Serendipity: Galactic catastrophes

IN THE LATE Sixties, America launched the Vela satellites, designed to monitor the Limited Nuclear Test Ban Treaty by detecting gamma rays given off during nuclear blasts. The Americans could already monitor nuclear tests in the atmosphere and below ground, and now they were able to see if the Soviets were conducting clandestine nuclear tests in space. In 1967, a Vela satellite detected a blast of gamma radiation, and the American military immediately panicked.

Fortunately, it turned out that this was nothing to do with the Soviets, but rather was the result of a cosmic event. The Vela satellites have detected several other gamma ray bursts (GRBs), lasting from a fraction of a second to a few seconds. Over the last decade, astrophysicists have been able to pinpoint their location, and it is clear that the mysterious objects that cause GRBs are usually at the edge of the observable universe, and therefore the energy created must be enormous, because the radiation is still fantastically bright by the time it reaches us. GRBs are typically billions of times brighter than a supernova and they represent a power output equivalent to millions of galaxies.

Some suggest that GRBs are the result of a cataclysmic collision between two neutron stars, others hypothesise that we are observing the consequences of a neutron star falling into a black hole. While astrophysicists are both bemused and awe-struck by the most brilliant flashes in the cosmos, scientists searching for extraterrestrial intelligence view them as a possible reason why we have not yet been visited by aliens.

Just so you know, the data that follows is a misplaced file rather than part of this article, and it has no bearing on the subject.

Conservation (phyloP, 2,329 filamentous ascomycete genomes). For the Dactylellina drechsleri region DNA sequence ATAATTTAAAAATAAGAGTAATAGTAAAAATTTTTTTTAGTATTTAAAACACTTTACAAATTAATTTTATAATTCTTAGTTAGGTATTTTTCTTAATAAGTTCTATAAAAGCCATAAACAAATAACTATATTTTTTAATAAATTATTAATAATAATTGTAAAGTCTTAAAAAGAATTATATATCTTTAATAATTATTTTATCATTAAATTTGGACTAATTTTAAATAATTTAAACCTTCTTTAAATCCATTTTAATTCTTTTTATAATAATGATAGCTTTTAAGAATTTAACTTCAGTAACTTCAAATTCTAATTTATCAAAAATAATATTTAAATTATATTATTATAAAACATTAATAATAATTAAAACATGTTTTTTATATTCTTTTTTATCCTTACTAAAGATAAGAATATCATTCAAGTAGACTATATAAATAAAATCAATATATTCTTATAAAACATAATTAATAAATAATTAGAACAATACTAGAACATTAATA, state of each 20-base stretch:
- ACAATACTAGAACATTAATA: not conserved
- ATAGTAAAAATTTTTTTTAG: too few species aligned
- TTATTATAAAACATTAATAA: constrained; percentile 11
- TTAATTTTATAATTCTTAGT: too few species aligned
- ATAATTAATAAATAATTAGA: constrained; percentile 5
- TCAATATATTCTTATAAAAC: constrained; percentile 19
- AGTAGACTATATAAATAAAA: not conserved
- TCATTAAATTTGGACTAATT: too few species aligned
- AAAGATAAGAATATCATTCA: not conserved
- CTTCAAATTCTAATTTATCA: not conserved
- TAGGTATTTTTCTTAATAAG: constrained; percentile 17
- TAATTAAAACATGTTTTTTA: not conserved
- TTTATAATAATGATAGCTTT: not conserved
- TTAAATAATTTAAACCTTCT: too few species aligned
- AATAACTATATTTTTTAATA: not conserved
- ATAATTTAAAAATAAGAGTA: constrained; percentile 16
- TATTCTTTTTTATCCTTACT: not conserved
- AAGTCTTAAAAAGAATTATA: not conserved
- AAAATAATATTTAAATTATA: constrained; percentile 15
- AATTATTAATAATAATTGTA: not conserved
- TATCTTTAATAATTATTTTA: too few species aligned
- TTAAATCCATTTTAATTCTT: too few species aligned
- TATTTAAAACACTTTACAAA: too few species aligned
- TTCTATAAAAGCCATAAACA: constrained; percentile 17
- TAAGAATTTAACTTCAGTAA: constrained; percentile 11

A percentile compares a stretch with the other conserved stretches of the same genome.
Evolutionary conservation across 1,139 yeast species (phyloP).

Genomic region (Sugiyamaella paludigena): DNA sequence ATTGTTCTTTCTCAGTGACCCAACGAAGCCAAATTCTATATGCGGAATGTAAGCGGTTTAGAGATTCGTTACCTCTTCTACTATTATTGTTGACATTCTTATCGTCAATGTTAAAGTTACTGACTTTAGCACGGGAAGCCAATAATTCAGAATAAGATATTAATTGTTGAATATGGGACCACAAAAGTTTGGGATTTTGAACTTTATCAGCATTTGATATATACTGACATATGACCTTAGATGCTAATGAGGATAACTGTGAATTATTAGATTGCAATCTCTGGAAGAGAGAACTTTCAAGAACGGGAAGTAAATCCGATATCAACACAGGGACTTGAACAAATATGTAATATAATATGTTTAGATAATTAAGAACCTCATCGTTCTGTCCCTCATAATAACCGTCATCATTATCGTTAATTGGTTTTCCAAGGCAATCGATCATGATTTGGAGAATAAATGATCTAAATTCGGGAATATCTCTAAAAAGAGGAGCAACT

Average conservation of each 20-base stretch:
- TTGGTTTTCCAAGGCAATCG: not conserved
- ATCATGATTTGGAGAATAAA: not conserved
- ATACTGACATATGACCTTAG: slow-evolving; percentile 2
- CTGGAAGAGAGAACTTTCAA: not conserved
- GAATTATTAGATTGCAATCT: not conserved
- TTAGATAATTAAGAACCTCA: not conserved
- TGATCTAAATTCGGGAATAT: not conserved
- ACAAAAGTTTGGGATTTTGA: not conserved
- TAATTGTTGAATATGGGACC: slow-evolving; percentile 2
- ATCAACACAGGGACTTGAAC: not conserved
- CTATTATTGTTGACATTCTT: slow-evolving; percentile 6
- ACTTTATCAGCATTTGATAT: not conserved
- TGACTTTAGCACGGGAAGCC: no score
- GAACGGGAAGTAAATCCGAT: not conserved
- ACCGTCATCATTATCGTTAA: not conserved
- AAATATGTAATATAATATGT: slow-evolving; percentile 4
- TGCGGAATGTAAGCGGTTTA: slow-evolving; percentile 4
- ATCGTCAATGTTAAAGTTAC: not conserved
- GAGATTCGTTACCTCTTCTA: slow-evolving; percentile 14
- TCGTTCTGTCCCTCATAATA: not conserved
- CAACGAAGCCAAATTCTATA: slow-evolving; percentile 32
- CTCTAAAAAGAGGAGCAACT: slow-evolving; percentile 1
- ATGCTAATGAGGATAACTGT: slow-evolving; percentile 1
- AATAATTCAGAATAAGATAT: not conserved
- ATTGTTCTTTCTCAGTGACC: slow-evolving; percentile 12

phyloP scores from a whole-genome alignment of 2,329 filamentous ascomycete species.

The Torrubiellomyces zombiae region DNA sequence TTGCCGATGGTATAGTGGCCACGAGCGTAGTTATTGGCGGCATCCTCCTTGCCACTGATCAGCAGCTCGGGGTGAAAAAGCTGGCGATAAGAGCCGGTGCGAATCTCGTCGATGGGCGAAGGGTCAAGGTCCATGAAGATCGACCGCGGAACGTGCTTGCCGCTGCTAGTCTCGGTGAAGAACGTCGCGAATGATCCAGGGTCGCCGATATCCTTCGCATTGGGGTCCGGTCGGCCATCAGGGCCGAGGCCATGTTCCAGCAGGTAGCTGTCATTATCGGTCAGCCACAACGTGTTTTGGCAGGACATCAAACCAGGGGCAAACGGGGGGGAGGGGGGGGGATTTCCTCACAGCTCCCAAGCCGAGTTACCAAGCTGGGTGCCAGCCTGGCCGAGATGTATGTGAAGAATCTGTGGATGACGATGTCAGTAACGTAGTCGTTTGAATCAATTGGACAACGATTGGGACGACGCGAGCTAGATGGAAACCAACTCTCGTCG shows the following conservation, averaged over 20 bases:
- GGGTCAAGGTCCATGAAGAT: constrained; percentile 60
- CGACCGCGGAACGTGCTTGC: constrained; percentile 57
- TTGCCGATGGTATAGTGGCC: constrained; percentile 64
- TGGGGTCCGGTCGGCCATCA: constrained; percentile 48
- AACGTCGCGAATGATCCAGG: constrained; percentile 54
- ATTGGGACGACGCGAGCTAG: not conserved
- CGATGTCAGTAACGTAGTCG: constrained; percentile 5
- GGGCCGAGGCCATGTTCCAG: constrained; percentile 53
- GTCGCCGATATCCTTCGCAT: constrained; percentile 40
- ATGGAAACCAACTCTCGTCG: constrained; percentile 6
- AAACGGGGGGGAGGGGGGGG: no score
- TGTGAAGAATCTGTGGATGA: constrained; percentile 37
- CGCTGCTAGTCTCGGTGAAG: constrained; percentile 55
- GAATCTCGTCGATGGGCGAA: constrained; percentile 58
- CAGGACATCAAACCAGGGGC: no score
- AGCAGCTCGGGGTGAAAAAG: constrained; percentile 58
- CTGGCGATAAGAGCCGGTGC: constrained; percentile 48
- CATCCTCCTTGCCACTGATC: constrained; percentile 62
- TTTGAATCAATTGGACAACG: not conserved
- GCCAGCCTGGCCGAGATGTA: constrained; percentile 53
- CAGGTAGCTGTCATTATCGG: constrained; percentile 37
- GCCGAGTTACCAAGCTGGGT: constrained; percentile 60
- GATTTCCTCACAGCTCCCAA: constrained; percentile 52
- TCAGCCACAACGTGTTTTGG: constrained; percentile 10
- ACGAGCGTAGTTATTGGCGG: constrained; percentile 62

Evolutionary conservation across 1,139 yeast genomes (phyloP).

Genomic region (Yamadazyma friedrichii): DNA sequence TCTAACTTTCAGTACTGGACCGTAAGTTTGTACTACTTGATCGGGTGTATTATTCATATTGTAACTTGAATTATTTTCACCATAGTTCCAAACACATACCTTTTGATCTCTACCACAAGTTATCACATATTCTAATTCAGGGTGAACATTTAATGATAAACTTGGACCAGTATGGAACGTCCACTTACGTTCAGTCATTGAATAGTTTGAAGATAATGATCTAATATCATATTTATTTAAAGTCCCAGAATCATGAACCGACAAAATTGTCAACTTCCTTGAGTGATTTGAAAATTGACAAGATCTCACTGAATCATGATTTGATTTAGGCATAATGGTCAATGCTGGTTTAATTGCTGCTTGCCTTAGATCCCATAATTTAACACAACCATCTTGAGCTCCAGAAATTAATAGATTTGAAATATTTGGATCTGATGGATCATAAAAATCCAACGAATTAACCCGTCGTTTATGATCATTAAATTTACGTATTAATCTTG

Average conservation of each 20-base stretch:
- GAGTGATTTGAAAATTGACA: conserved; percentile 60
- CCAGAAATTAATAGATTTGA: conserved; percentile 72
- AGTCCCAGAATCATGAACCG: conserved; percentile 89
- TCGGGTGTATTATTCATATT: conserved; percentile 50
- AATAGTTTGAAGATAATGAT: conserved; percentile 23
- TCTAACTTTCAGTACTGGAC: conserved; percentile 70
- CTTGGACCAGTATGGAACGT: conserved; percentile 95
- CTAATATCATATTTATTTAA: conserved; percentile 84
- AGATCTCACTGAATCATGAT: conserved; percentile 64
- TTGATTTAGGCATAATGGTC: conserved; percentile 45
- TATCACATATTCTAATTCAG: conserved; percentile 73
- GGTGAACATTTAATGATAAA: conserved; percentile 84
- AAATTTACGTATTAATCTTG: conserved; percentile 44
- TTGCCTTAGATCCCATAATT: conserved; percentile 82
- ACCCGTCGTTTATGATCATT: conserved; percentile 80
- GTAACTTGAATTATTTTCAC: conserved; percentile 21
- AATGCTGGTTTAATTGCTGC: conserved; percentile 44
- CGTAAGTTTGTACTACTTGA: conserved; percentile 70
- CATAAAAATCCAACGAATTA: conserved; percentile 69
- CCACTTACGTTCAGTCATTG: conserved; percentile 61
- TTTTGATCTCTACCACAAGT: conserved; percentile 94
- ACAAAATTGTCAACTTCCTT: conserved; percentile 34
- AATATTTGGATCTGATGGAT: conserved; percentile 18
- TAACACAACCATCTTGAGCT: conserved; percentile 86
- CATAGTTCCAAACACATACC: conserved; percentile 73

James Annis, a physicist at Chicago's Fermi National Laboratory, has recently pointed out that a GRB that occurs in a particular galaxy is likely to irradiate and kill all life within that galaxy. Furthermore, a galaxy is likely to have a GRB every few hundred million years, and so it seems that galaxies are sterilised at regular intervals. In a paper published in the Journal of the British Interplanetary Society, Annis suggests that GRBs might destroy civilisations before they have been around long enough to develop the technology required for galactic travel.

On the other hand, astronomer Paul Davies is a little less pesimistc. A gamma-ray burst might kill land-based creatures, but deep sea creatures would probably survive, shielded by the water above them. Furthermore, organisms on the far-side of the planet, the side facing away from the radiation, would also be safe, protected by the mass of the planet between them and the GRB. In reply, Annis points out that a GRB would destroy the ozone layer and therefore have a global impact. Either way, it is unlikely that there will be a GRB in our galaxy in the next 10 million years, and so there is probably nothing for us to worry about for the time being.

Arts and Entertainment

Film Leonardo DiCaprio hunts Tom Hardy

Arts and Entertainment
And now for something completely different: the ‘Sin City’ episode of ‘Casualty’
TV
Have you tried new the Independent Digital Edition apps?
Arts and Entertainment

ebooksNow available in paperback
Arts and Entertainment

ebooks
Latest stories from i100
Have you tried new the Independent Digital Edition apps?
SPONSORED FEATURES

ES Rentals

    Independent Dating
    and  

    By clicking 'Search' you
    are agreeing to our
    Terms of Use.